this is probably going to be the hardest week of the course: Programming.
I promise you that it’s not actually as bad as it seems, but I’ll do my best to make sure that you have enough examples to work from. I’ve actually attached an html file to this module, which you can download and open up in Twine to see some examples of how to use variables. The examples in the file are a bit silly, but hopefully you can see how to set up your variables and conditions and how those get integrated into your stories. Regardless, if after reviewing the material, you are still having trouble understanding how to implement variables and conditions, please make an appointment with me. In most cases, it’s easier for students to understand these concepts if I can explain them in person.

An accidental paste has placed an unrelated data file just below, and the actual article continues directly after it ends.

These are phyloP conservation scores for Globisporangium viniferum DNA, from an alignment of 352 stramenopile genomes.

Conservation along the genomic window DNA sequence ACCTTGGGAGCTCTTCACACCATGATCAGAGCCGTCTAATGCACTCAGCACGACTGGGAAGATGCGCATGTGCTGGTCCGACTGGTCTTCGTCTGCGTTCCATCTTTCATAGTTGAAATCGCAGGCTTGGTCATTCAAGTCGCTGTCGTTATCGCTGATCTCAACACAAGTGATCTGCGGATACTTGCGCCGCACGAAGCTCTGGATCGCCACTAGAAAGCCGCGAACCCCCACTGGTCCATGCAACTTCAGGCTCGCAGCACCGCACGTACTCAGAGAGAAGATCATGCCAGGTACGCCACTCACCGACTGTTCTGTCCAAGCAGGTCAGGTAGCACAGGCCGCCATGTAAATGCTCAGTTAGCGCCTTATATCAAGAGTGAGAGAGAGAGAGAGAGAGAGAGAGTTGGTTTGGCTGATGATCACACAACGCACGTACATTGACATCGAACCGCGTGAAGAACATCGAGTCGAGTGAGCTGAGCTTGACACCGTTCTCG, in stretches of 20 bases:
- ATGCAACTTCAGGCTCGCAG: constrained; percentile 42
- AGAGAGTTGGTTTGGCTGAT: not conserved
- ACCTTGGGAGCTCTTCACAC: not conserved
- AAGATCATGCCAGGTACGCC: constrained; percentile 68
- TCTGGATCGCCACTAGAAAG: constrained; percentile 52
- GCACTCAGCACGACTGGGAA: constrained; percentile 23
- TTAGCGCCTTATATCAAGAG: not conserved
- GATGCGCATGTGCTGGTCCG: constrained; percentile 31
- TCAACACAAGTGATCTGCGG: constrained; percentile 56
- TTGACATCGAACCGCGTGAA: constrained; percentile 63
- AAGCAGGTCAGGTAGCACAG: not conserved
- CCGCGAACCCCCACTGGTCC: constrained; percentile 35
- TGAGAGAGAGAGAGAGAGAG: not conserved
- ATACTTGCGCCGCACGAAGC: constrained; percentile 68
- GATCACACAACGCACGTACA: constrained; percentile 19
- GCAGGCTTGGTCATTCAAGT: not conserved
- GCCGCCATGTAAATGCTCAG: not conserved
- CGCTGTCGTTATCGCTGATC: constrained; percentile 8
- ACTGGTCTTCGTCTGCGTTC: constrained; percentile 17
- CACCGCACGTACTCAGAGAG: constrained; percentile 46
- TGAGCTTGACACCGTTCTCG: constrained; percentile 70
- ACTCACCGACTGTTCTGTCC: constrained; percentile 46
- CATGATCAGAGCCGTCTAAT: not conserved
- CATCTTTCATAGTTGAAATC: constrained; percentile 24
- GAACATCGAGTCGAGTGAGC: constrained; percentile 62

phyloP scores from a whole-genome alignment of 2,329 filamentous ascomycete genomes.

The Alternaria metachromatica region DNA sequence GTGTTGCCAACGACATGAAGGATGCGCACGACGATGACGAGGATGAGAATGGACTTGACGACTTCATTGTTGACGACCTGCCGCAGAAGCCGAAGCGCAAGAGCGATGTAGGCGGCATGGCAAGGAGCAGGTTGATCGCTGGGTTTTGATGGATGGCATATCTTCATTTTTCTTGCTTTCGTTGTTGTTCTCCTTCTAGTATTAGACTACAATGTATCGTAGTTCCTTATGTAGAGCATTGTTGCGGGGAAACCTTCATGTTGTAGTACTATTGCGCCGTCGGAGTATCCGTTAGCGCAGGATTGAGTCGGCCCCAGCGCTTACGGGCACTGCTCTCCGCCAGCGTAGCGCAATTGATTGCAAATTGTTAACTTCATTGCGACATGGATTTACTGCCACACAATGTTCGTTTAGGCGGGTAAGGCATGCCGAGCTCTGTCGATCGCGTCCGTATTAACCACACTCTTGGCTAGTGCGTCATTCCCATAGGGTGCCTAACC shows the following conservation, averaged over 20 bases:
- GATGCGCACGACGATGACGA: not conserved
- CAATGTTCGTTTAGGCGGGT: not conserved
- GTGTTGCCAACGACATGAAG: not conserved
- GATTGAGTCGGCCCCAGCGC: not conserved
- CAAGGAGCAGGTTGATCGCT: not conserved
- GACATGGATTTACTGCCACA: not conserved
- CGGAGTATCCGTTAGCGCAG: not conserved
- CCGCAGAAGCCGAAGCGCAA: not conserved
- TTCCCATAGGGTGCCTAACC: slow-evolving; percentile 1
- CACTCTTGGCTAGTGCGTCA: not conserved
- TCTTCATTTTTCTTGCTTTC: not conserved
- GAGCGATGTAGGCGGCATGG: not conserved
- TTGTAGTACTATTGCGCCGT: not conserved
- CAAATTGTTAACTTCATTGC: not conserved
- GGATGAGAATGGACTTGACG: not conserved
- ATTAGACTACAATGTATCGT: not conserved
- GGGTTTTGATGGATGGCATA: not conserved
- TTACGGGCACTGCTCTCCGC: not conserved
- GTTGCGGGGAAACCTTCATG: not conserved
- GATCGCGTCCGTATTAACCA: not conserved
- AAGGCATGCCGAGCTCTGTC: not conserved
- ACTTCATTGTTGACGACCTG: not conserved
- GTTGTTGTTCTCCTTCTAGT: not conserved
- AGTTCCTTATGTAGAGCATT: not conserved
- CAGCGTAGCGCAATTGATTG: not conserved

Anyways, a few notes: Think of variables as “containers of information”. What information or data do you need to keep track of in your story? This info could be anything: keys, steps, time, dog toys, flowers, # of text messages, etc. Once you have that, you “set” your variable like so: (set: $steps to 1). You’ll notice that if you’ve done it correctly, the whole line will change color. If you finished typing and it didn’t change color, then something is amiss. Twine reads variables and conditions in the order in which they appear. So if you (set: $steps to 1) at the beginning of the passage, and then (set: $steps to 3) at the end of the passage, the value of $steps will be 3 as you move to the next passage. Following the example above, if you want to keep track of how many steps a player has taken, remember that Twine won’t necessarily know what the incoming value is from the previous passage. So to account for that, you’ll write it like this: (set: $steps to $steps + 1). This will add “1” to the value of whatever $steps was. So if $steps was 5 at the end of the previous passage, it will be 6 after this line. Overall, it will be easier to start thinking of this project more as a video game, and less as just a story. Hopefully at this point, after playing through at least the first two episodes of your TellTale game, you can see how variables and conditions might be applied to a story like yours.